Joe Biden takes majority in historically Republican Williamson County

Some experts have attributed the Biden win to changes in demographics in Williamson County. (Ali Linan/Community Impact Newspaper)
Some experts have attributed the Biden win to changes in demographics in Williamson County. (Ali Linan/Community Impact Newspaper)

Some experts have attributed the Biden win to changes in demographics in Williamson County. (Ali Linan/Community Impact Newspaper)

While a president has yet to be officially declared, the historically dominant Republican community of Williamson County leaned blue in the 2020 election, election results show.

About 49.52% of ballots cast for president went to Democratic candidate Joe Biden versus 48.19% for incumbent Donald Trump with all polling locations reporting. The remaining votes went to Jo Jorgensen, Howie Hawkins and write-in candidates, it said.

The county also flipped in the race for sheriff, where Democratic candidate Mike Gleason won significantly over incumbent Republican candidate Robert Chody. Gleason won with 56.06% of the vote.

“It was a very exciting night for us,” said Kim Gilby, chair of the Williamson County Democratic Party. “We always talk about, 'This isn't a sprint, it's most definitely a marathon.' And it was huge for Joe Biden to win Wilco.”

Gilby said that while Republicans predominantly managed to hang on to their seats at various levels, gaps within the races were closing and even competitive in a few. The WCDP also managed to pick up a constable seat in Precinct 1, with Mickey Chance beating out incumbent Vinnie Cherrone.


The party also managed to maintain two of the three state representative seats held by Democrats, data shows.

Other wins for the party include Jimmy Flannigan advancing to a runoff for Austin City Council, Heather Jefts for Cedar Park City Council, Frank Ortega for Round Rock City Council, Tiffanie Harrison for Round Rock ISD and Rachael Jonrowe for Georgetown City Council. While the candidates are not affiliated with a party on the ballot, they all were endorsed by the WCDP.

“I'm really proud of the races our candidates ran because they stuck to the issues,” Gilby said. “They stayed true to themselves, and they ran fact-based campaigns.”

She said that much of night’s success came from the party’s ability to recruit quality candidates to run, something she said it previously lacked. Gilby added that she believed the high turnout—Williamson County had a 75% voter turnout, the highest it has ever had—and the changing demographics of the county contributed to the wins.

“'I’m one of those people that always felt like [Williamson County is] not truly as red as people think we are. We simply—for whatever reason, people don't vote.” Gilby said.

Williamson County’s population has exploded over the last 10 years, increasing from 422,679 residents to an estimated 590,551 in 2019, according to the U.S. Census Bureau.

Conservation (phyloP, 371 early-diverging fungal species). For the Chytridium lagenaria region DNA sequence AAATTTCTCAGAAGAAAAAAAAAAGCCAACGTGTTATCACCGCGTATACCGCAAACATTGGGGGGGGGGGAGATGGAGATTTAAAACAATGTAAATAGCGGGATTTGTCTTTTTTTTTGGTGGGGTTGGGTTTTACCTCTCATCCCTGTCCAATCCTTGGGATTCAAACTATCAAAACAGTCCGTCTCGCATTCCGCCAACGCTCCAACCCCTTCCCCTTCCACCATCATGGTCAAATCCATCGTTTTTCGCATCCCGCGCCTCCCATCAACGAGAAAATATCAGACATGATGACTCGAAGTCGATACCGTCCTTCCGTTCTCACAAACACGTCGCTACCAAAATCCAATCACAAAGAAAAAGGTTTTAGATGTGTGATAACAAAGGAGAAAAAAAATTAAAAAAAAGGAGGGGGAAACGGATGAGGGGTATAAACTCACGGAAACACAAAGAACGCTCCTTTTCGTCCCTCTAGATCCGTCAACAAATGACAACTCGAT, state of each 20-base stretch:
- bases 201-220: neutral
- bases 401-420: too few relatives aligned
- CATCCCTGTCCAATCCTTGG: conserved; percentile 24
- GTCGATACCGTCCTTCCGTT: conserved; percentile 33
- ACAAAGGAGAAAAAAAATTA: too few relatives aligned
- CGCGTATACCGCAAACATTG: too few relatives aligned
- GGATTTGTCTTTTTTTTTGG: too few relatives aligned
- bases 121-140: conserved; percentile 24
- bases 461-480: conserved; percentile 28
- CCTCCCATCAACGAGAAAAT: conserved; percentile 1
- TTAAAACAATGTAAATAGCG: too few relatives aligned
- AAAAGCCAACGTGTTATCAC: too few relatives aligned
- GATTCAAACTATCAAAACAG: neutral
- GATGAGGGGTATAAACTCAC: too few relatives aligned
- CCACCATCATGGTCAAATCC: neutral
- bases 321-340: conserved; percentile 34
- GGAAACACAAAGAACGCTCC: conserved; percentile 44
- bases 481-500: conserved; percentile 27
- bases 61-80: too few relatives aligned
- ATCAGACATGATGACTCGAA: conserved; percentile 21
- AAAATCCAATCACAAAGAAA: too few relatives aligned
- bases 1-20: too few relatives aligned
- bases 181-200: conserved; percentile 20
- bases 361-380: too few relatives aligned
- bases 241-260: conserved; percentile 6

Gilby and Emily Sydnor, a political science professor at Southwestern University, said many of the demographic changes can be attributed to the high cost of living in Austin, which leads families to move to the suburbs, as well as to the increase in major tech hubs, such as Apple, which is bringing families from across the country to the area.

“The fact that there are counties like Williamson County that did flip, that did have a majority for Biden rather than Trump, show the demographics are changing,” Sydnor said. “Maybe we aren’t the swing state in 2020 the way that some people thought, but that maybe comes in 2022 or 2024.”

The state as a whole went to Trump, earning him 38 electoral college votes. The presidency is called when the first candidate reaches 270 electoral college votes.

Sydnor also made a note that while the race for presidency was close in the county, a majority of the other races at the county level had a clear winner, which she said shows that there is actually more agreement between residents than what the top of the ticket may suggest.

Most incumbents at the county level won, excluding the sheriff and one constable position.

“I think reminding all of us that government doesn't just happen at the national level and that we have lots of agreements about how we want to see local, county and city communities move forward and work together,” Sydnor said. “[Remembering this] is a good way to reduce that sense of division and frustration that I know people are feeling.”

Gilby said she believes this is only the beginning for Democrats in Williamson County. She said the party will continue to work to recruit and support quality candidates and that she hopes for a strong showing in future elections.

“The day is coming, mark my words, where you will see more and more folks with a 'D' beside their name on the ballot be elected to public office [in Williamson County],” Gilby said.

A representative from the Williamson County Republican Party could not be reached for this story.


By Ali Linan
Ali Linan began covering Georgetown for Community Impact Newspaper in 2018. Her reporting focuses on education and Williamson County. Ali hails from El Paso and graduated from Syracuse University in 2017.


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